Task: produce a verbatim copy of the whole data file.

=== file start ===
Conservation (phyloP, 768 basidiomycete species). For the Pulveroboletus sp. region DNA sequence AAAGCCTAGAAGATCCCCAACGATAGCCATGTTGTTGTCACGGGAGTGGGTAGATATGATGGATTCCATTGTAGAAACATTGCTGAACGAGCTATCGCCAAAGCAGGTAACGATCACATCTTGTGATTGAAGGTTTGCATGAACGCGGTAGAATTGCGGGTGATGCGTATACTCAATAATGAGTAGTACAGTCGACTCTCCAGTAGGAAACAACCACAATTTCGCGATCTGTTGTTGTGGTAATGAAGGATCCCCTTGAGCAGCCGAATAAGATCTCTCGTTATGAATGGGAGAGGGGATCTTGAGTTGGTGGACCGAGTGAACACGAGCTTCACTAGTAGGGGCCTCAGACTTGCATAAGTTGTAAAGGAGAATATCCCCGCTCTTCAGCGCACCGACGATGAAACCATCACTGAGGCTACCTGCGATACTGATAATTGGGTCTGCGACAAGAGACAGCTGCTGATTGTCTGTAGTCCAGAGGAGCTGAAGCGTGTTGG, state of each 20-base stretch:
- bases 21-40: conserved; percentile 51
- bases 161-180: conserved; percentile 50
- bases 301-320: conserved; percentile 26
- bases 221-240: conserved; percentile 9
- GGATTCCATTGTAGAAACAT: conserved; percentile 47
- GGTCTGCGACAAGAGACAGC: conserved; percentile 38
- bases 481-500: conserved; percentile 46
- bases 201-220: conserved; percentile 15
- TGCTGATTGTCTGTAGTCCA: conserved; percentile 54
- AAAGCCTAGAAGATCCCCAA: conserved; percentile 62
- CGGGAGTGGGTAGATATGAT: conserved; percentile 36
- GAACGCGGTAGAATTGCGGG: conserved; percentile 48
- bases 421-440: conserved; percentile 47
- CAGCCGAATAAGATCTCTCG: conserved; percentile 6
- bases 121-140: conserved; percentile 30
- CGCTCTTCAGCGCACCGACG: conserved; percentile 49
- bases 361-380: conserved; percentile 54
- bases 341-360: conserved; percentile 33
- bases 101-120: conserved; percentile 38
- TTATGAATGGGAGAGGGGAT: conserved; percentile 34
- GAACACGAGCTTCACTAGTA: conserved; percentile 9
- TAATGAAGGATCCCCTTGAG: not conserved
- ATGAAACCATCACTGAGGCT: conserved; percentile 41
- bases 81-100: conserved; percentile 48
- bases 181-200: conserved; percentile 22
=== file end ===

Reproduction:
Conservation (phyloP, 768 basidiomycete species). For the Pulveroboletus sp. region DNA sequence AAAGCCTAGAAGATCCCCAACGATAGCCATGTTGTTGTCACGGGAGTGGGTAGATATGATGGATTCCATTGTAGAAACATTGCTGAACGAGCTATCGCCAAAGCAGGTAACGATCACATCTTGTGATTGAAGGTTTGCATGAACGCGGTAGAATTGCGGGTGATGCGTATACTCAATAATGAGTAGTACAGTCGACTCTCCAGTAGGAAACAACCACAATTTCGCGATCTGTTGTTGTGGTAATGAAGGATCCCCTTGAGCAGCCGAATAAGATCTCTCGTTATGAATGGGAGAGGGGATCTTGAGTTGGTGGACCGAGTGAACACGAGCTTCACTAGTAGGGGCCTCAGACTTGCATAAGTTGTAAAGGAGAATATCCCCGCTCTTCAGCGCACCGACGATGAAACCATCACTGAGGCTACCTGCGATACTGATAATTGGGTCTGCGACAAGAGACAGCTGCTGATTGTCTGTAGTCCAGAGGAGCTGAAGCGTGTTGG, state of each 20-base stretch:
- bases 21-40: conserved; percentile 51
- bases 161-180: conserved; percentile 50
- bases 301-320: conserved; percentile 26
- bases 221-240: conserved; percentile 9
- GGATTCCATTGTAGAAACAT: conserved; percentile 47
- GGTCTGCGACAAGAGACAGC: conserved; percentile 38
- bases 481-500: conserved; percentile 46
- bases 201-220: conserved; percentile 15
- TGCTGATTGTCTGTAGTCCA: conserved; percentile 54
- AAAGCCTAGAAGATCCCCAA: conserved; percentile 62
- CGGGAGTGGGTAGATATGAT: conserved; percentile 36
- GAACGCGGTAGAATTGCGGG: conserved; percentile 48
- bases 421-440: conserved; percentile 47
- CAGCCGAATAAGATCTCTCG: conserved; percentile 6
- bases 121-140: conserved; percentile 30
- CGCTCTTCAGCGCACCGACG: conserved; percentile 49
- bases 361-380: conserved; percentile 54
- bases 341-360: conserved; percentile 33
- bases 101-120: conserved; percentile 38
- TTATGAATGGGAGAGGGGAT: conserved; percentile 34
- GAACACGAGCTTCACTAGTA: conserved; percentile 9
- TAATGAAGGATCCCCTTGAG: not conserved
- ATGAAACCATCACTGAGGCT: conserved; percentile 41
- bases 81-100: conserved; percentile 48
- bases 181-200: conserved; percentile 22